Many times, a suspicious area in the breast found by a mammogram or other screening test is biopsied and found to be a benign (not cancer) abnormal area. When this happens, doctors often recommend a more aggressive breast cancer screening plan because they’re concerned that the benign abnormal area may be linked to a higher risk of breast cancer. The National Comprehensive Cancer Network supports this approach, recommending that screenings be done every 6 to 12 months for 1 or 2 years in women who’ve had a benign abnormal area that’s been biopsied.
But a new study suggests that more aggressive breast cancer screening may not make sense after a benign abnormality is biopsied; following standard breast cancer screening guidelines for women with average breast cancer risk is appropriate.
The study was published in the May 2012 issue of the American Journal of Roentgenology. Read the abstract of Short-Term Follow-Up of Patients With Benign Breast Biopsies: Is It Really Worth It? (scroll down to the second abstract).
Researchers reviewed the medical records of 388 women who had a breast biopsy with benign results. The women were 18 to 88 years old. Looking at the breast cancer screening tests (mostly mammograms) done after the biopsy, the researchers found:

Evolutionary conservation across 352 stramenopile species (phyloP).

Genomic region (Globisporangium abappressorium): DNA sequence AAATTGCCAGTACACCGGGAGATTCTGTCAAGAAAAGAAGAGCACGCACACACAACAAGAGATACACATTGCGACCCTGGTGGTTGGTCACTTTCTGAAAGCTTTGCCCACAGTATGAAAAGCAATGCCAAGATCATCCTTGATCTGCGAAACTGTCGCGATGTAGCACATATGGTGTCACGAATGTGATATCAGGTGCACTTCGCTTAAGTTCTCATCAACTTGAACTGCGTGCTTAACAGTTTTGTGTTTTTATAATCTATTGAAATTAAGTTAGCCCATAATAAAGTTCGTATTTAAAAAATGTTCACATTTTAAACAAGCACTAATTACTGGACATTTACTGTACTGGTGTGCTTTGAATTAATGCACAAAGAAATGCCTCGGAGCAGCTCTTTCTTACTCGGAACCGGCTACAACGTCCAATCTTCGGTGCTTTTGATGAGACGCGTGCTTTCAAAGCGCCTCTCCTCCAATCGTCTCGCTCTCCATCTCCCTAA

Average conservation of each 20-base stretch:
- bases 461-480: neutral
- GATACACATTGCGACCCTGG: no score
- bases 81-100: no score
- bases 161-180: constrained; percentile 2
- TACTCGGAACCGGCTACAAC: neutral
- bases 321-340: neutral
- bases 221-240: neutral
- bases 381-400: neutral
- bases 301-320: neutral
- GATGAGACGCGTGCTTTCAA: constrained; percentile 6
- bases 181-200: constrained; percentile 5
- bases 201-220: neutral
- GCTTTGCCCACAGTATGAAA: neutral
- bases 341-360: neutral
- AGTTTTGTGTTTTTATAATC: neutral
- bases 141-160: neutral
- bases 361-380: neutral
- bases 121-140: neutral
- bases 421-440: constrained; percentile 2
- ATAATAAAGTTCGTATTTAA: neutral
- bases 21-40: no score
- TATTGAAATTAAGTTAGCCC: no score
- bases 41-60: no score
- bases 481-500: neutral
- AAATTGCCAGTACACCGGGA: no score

- at 6 months, 40 women had a follow-up screening test; none were diagnosed with breast cancer
- at 1 year, 345 women had a follow-up screening test; none were diagnosed with breast cancer
- at 2 years, 197 women had a follow-up screening test; two women were diagnosed with breast cancer
Both of the women diagnosed with breast cancer were older than 40 and would have been screened for breast cancer (based on current screening guidelines) even if they hadn’t had an earlier benign breast biopsy.
Because of the extra breast cancer screenings that were done, 6% of the women had a second breast biopsy with benign results.
So the researchers concluded that a more aggressive breast cancer screening plan after a benign abnormal area is found in the breast may not be warranted. For most women, following the current breast cancer screening guidelines is fine.
If you’ve been diagnosed with a benign abnormal area in your breast, this study should be reassuring. As you develop a breast cancer screening plan with your doctor, you might want to bring up this study. Together, you can create a screening plan that makes the most sense for your specific situation.
For more information on mammograms and other tests to detect breast cancer, visit the Breastcancer.org Breast Cancer Tests: Screening, Diagnosis, and Monitoring pages.